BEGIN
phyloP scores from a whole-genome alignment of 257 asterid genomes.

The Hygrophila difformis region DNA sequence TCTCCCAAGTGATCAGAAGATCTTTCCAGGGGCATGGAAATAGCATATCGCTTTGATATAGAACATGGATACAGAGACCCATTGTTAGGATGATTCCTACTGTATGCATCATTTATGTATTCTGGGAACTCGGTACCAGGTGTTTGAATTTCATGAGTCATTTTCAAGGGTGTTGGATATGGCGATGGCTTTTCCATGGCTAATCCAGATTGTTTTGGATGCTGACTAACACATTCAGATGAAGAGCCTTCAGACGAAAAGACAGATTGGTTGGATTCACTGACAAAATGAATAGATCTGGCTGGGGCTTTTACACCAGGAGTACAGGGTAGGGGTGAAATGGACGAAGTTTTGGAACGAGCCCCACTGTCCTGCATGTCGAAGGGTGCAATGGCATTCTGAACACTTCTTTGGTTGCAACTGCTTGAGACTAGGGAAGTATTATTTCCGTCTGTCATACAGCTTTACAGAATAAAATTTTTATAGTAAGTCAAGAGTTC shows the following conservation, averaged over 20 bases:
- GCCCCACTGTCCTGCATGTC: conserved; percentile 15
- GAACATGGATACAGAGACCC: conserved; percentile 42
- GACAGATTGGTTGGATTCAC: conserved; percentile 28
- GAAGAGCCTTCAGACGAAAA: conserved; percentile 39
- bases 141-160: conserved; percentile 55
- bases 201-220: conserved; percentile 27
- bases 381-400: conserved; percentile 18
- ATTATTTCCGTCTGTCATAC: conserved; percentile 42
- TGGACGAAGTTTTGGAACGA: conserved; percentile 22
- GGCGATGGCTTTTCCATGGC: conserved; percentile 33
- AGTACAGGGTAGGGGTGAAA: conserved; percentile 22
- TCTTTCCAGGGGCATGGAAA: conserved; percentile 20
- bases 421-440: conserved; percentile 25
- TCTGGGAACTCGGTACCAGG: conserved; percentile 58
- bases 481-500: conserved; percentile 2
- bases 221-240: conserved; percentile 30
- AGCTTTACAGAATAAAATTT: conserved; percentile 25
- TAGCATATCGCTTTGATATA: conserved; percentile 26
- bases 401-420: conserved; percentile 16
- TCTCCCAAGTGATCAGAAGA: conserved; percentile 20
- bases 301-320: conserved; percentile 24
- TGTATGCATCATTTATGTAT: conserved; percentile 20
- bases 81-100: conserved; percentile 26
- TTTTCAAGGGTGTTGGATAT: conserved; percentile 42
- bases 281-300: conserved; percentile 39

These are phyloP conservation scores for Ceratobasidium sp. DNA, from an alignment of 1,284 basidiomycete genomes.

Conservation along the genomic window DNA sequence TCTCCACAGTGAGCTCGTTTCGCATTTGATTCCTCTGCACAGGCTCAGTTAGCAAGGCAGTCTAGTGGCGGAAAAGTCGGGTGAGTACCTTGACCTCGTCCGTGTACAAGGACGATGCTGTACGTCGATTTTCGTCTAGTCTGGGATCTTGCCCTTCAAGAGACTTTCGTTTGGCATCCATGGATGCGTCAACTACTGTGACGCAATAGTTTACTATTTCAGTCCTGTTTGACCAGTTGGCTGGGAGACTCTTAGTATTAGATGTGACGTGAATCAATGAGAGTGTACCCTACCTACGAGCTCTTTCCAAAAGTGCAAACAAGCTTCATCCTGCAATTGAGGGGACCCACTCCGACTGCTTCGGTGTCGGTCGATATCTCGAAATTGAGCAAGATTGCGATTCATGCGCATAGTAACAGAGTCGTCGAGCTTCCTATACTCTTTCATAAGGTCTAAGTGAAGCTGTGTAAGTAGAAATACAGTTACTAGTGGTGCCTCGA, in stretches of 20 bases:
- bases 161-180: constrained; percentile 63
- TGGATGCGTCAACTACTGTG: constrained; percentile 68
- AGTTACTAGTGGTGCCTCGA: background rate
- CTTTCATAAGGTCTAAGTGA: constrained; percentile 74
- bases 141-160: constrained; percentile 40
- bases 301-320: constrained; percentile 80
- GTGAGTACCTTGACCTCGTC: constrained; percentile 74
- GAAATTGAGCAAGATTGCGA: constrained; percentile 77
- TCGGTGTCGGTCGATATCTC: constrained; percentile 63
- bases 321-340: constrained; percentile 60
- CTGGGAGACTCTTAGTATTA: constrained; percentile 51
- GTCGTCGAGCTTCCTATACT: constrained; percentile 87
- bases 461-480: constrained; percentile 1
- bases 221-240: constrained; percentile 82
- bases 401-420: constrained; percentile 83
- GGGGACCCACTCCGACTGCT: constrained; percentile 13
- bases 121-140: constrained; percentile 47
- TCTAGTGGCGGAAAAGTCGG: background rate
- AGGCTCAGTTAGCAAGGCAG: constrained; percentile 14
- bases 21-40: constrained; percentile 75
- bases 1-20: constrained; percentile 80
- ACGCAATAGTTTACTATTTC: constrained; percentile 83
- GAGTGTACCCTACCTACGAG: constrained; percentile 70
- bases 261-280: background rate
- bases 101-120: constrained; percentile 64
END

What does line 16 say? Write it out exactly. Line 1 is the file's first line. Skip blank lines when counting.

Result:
- TCTGGGAACTCGGTACCAGG: conserved; percentile 58